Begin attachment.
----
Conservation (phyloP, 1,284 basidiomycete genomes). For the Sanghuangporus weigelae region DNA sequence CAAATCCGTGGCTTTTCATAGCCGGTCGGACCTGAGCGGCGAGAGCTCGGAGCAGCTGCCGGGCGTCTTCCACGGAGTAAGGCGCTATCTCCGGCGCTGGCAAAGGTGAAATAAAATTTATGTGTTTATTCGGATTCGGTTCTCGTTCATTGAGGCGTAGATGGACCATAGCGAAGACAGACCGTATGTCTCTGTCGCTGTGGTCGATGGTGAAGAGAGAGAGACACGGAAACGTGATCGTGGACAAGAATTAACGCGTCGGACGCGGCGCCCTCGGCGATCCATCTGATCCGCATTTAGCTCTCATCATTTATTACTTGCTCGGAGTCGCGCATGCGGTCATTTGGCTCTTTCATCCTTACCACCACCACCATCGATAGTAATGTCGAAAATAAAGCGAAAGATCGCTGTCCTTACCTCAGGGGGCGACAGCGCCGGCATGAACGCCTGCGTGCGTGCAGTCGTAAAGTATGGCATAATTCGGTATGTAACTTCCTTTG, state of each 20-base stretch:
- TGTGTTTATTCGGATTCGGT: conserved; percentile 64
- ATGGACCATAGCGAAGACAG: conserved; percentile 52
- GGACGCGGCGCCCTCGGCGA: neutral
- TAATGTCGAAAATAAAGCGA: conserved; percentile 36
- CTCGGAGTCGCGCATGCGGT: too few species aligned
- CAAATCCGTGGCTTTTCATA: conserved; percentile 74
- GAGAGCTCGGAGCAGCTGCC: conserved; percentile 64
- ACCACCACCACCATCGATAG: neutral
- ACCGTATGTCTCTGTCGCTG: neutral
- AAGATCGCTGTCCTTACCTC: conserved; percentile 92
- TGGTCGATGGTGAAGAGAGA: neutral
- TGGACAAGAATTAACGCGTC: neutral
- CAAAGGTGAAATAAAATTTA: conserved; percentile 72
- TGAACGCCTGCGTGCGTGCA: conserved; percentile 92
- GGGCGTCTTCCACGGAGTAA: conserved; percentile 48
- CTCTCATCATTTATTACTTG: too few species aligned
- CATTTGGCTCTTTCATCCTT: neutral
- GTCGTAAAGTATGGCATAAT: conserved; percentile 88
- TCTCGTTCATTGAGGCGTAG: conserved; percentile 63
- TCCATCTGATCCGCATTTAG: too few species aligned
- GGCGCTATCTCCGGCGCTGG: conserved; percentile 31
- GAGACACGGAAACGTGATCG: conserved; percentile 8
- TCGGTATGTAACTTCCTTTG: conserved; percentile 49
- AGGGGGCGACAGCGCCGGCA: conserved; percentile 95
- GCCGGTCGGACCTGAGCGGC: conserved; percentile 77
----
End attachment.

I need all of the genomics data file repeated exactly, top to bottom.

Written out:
Conservation (phyloP, 1,284 basidiomycete genomes). For the Sanghuangporus weigelae region DNA sequence CAAATCCGTGGCTTTTCATAGCCGGTCGGACCTGAGCGGCGAGAGCTCGGAGCAGCTGCCGGGCGTCTTCCACGGAGTAAGGCGCTATCTCCGGCGCTGGCAAAGGTGAAATAAAATTTATGTGTTTATTCGGATTCGGTTCTCGTTCATTGAGGCGTAGATGGACCATAGCGAAGACAGACCGTATGTCTCTGTCGCTGTGGTCGATGGTGAAGAGAGAGAGACACGGAAACGTGATCGTGGACAAGAATTAACGCGTCGGACGCGGCGCCCTCGGCGATCCATCTGATCCGCATTTAGCTCTCATCATTTATTACTTGCTCGGAGTCGCGCATGCGGTCATTTGGCTCTTTCATCCTTACCACCACCACCATCGATAGTAATGTCGAAAATAAAGCGAAAGATCGCTGTCCTTACCTCAGGGGGCGACAGCGCCGGCATGAACGCCTGCGTGCGTGCAGTCGTAAAGTATGGCATAATTCGGTATGTAACTTCCTTTG, state of each 20-base stretch:
- TGTGTTTATTCGGATTCGGT: conserved; percentile 64
- ATGGACCATAGCGAAGACAG: conserved; percentile 52
- GGACGCGGCGCCCTCGGCGA: neutral
- TAATGTCGAAAATAAAGCGA: conserved; percentile 36
- CTCGGAGTCGCGCATGCGGT: too few species aligned
- CAAATCCGTGGCTTTTCATA: conserved; percentile 74
- GAGAGCTCGGAGCAGCTGCC: conserved; percentile 64
- ACCACCACCACCATCGATAG: neutral
- ACCGTATGTCTCTGTCGCTG: neutral
- AAGATCGCTGTCCTTACCTC: conserved; percentile 92
- TGGTCGATGGTGAAGAGAGA: neutral
- TGGACAAGAATTAACGCGTC: neutral
- CAAAGGTGAAATAAAATTTA: conserved; percentile 72
- TGAACGCCTGCGTGCGTGCA: conserved; percentile 92
- GGGCGTCTTCCACGGAGTAA: conserved; percentile 48
- CTCTCATCATTTATTACTTG: too few species aligned
- CATTTGGCTCTTTCATCCTT: neutral
- GTCGTAAAGTATGGCATAAT: conserved; percentile 88
- TCTCGTTCATTGAGGCGTAG: conserved; percentile 63
- TCCATCTGATCCGCATTTAG: too few species aligned
- GGCGCTATCTCCGGCGCTGG: conserved; percentile 31
- GAGACACGGAAACGTGATCG: conserved; percentile 8
- TCGGTATGTAACTTCCTTTG: conserved; percentile 49
- AGGGGGCGACAGCGCCGGCA: conserved; percentile 95
- GCCGGTCGGACCTGAGCGGC: conserved; percentile 77